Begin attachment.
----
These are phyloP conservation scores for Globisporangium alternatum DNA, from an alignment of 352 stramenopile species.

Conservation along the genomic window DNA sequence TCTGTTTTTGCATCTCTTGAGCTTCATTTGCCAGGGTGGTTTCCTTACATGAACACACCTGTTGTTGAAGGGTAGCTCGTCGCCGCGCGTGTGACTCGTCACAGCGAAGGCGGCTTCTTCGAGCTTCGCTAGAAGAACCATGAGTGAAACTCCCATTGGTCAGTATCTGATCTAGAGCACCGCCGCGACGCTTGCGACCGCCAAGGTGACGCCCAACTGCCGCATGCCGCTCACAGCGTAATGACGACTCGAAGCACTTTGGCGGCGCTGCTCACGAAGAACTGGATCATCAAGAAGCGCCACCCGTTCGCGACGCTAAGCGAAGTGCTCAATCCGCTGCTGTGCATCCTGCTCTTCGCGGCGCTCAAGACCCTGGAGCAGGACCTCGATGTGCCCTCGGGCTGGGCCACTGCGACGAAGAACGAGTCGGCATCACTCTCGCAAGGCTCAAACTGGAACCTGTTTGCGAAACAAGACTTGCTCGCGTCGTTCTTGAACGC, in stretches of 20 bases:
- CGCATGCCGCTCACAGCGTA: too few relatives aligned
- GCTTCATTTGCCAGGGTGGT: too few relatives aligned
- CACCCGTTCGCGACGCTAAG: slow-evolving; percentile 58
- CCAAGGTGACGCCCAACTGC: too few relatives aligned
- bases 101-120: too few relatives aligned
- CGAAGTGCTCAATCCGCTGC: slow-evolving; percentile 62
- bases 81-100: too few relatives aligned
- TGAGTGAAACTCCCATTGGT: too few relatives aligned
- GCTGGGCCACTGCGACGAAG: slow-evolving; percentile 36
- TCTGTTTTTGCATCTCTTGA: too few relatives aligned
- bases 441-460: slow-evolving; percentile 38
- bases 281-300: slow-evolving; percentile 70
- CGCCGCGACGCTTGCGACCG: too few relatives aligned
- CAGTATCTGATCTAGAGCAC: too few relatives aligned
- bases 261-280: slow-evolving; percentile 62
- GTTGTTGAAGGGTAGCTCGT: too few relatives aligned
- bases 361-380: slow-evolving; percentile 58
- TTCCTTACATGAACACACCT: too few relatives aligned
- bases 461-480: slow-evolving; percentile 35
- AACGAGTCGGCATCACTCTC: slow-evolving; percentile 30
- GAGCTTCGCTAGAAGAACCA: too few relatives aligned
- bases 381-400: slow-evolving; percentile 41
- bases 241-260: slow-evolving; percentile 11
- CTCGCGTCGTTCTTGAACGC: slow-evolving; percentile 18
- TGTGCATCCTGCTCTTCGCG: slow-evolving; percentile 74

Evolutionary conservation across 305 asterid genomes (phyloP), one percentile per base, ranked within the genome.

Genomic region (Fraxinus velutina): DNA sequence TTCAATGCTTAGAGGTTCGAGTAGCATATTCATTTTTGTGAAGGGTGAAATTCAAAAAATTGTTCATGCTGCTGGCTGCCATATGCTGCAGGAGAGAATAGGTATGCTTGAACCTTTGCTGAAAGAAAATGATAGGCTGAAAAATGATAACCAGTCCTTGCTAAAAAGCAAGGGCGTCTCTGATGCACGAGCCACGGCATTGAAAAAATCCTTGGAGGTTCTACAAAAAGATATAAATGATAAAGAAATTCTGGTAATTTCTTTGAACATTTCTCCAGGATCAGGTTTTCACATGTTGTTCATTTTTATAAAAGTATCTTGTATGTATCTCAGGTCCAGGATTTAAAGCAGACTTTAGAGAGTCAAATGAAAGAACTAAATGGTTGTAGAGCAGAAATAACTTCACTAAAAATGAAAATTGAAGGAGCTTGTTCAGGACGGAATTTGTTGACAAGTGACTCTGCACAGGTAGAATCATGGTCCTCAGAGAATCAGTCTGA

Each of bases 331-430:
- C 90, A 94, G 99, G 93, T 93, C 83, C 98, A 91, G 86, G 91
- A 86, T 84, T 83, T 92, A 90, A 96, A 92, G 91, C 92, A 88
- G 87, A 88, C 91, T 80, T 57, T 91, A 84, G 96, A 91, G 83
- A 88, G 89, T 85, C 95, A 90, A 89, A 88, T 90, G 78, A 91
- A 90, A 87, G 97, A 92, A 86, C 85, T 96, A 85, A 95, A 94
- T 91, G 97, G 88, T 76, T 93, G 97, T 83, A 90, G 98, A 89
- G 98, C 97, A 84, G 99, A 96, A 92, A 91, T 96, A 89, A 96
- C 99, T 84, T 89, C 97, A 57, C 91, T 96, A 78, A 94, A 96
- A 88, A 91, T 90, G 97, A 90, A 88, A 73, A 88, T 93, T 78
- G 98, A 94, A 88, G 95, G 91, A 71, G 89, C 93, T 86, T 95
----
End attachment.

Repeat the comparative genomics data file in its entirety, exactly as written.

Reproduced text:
These are phyloP conservation scores for Globisporangium alternatum DNA, from an alignment of 352 stramenopile species.

Conservation along the genomic window DNA sequence TCTGTTTTTGCATCTCTTGAGCTTCATTTGCCAGGGTGGTTTCCTTACATGAACACACCTGTTGTTGAAGGGTAGCTCGTCGCCGCGCGTGTGACTCGTCACAGCGAAGGCGGCTTCTTCGAGCTTCGCTAGAAGAACCATGAGTGAAACTCCCATTGGTCAGTATCTGATCTAGAGCACCGCCGCGACGCTTGCGACCGCCAAGGTGACGCCCAACTGCCGCATGCCGCTCACAGCGTAATGACGACTCGAAGCACTTTGGCGGCGCTGCTCACGAAGAACTGGATCATCAAGAAGCGCCACCCGTTCGCGACGCTAAGCGAAGTGCTCAATCCGCTGCTGTGCATCCTGCTCTTCGCGGCGCTCAAGACCCTGGAGCAGGACCTCGATGTGCCCTCGGGCTGGGCCACTGCGACGAAGAACGAGTCGGCATCACTCTCGCAAGGCTCAAACTGGAACCTGTTTGCGAAACAAGACTTGCTCGCGTCGTTCTTGAACGC, in stretches of 20 bases:
- CGCATGCCGCTCACAGCGTA: too few relatives aligned
- GCTTCATTTGCCAGGGTGGT: too few relatives aligned
- CACCCGTTCGCGACGCTAAG: slow-evolving; percentile 58
- CCAAGGTGACGCCCAACTGC: too few relatives aligned
- bases 101-120: too few relatives aligned
- CGAAGTGCTCAATCCGCTGC: slow-evolving; percentile 62
- bases 81-100: too few relatives aligned
- TGAGTGAAACTCCCATTGGT: too few relatives aligned
- GCTGGGCCACTGCGACGAAG: slow-evolving; percentile 36
- TCTGTTTTTGCATCTCTTGA: too few relatives aligned
- bases 441-460: slow-evolving; percentile 38
- bases 281-300: slow-evolving; percentile 70
- CGCCGCGACGCTTGCGACCG: too few relatives aligned
- CAGTATCTGATCTAGAGCAC: too few relatives aligned
- bases 261-280: slow-evolving; percentile 62
- GTTGTTGAAGGGTAGCTCGT: too few relatives aligned
- bases 361-380: slow-evolving; percentile 58
- TTCCTTACATGAACACACCT: too few relatives aligned
- bases 461-480: slow-evolving; percentile 35
- AACGAGTCGGCATCACTCTC: slow-evolving; percentile 30
- GAGCTTCGCTAGAAGAACCA: too few relatives aligned
- bases 381-400: slow-evolving; percentile 41
- bases 241-260: slow-evolving; percentile 11
- CTCGCGTCGTTCTTGAACGC: slow-evolving; percentile 18
- TGTGCATCCTGCTCTTCGCG: slow-evolving; percentile 74

Evolutionary conservation across 305 asterid genomes (phyloP), one percentile per base, ranked within the genome.

Genomic region (Fraxinus velutina): DNA sequence TTCAATGCTTAGAGGTTCGAGTAGCATATTCATTTTTGTGAAGGGTGAAATTCAAAAAATTGTTCATGCTGCTGGCTGCCATATGCTGCAGGAGAGAATAGGTATGCTTGAACCTTTGCTGAAAGAAAATGATAGGCTGAAAAATGATAACCAGTCCTTGCTAAAAAGCAAGGGCGTCTCTGATGCACGAGCCACGGCATTGAAAAAATCCTTGGAGGTTCTACAAAAAGATATAAATGATAAAGAAATTCTGGTAATTTCTTTGAACATTTCTCCAGGATCAGGTTTTCACATGTTGTTCATTTTTATAAAAGTATCTTGTATGTATCTCAGGTCCAGGATTTAAAGCAGACTTTAGAGAGTCAAATGAAAGAACTAAATGGTTGTAGAGCAGAAATAACTTCACTAAAAATGAAAATTGAAGGAGCTTGTTCAGGACGGAATTTGTTGACAAGTGACTCTGCACAGGTAGAATCATGGTCCTCAGAGAATCAGTCTGA

Each of bases 331-430:
- C 90, A 94, G 99, G 93, T 93, C 83, C 98, A 91, G 86, G 91
- A 86, T 84, T 83, T 92, A 90, A 96, A 92, G 91, C 92, A 88
- G 87, A 88, C 91, T 80, T 57, T 91, A 84, G 96, A 91, G 83
- A 88, G 89, T 85, C 95, A 90, A 89, A 88, T 90, G 78, A 91
- A 90, A 87, G 97, A 92, A 86, C 85, T 96, A 85, A 95, A 94
- T 91, G 97, G 88, T 76, T 93, G 97, T 83, A 90, G 98, A 89
- G 98, C 97, A 84, G 99, A 96, A 92, A 91, T 96, A 89, A 96
- C 99, T 84, T 89, C 97, A 57, C 91, T 96, A 78, A 94, A 96
- A 88, A 91, T 90, G 97, A 90, A 88, A 73, A 88, T 93, T 78
- G 98, A 94, A 88, G 95, G 91, A 71, G 89, C 93, T 86, T 95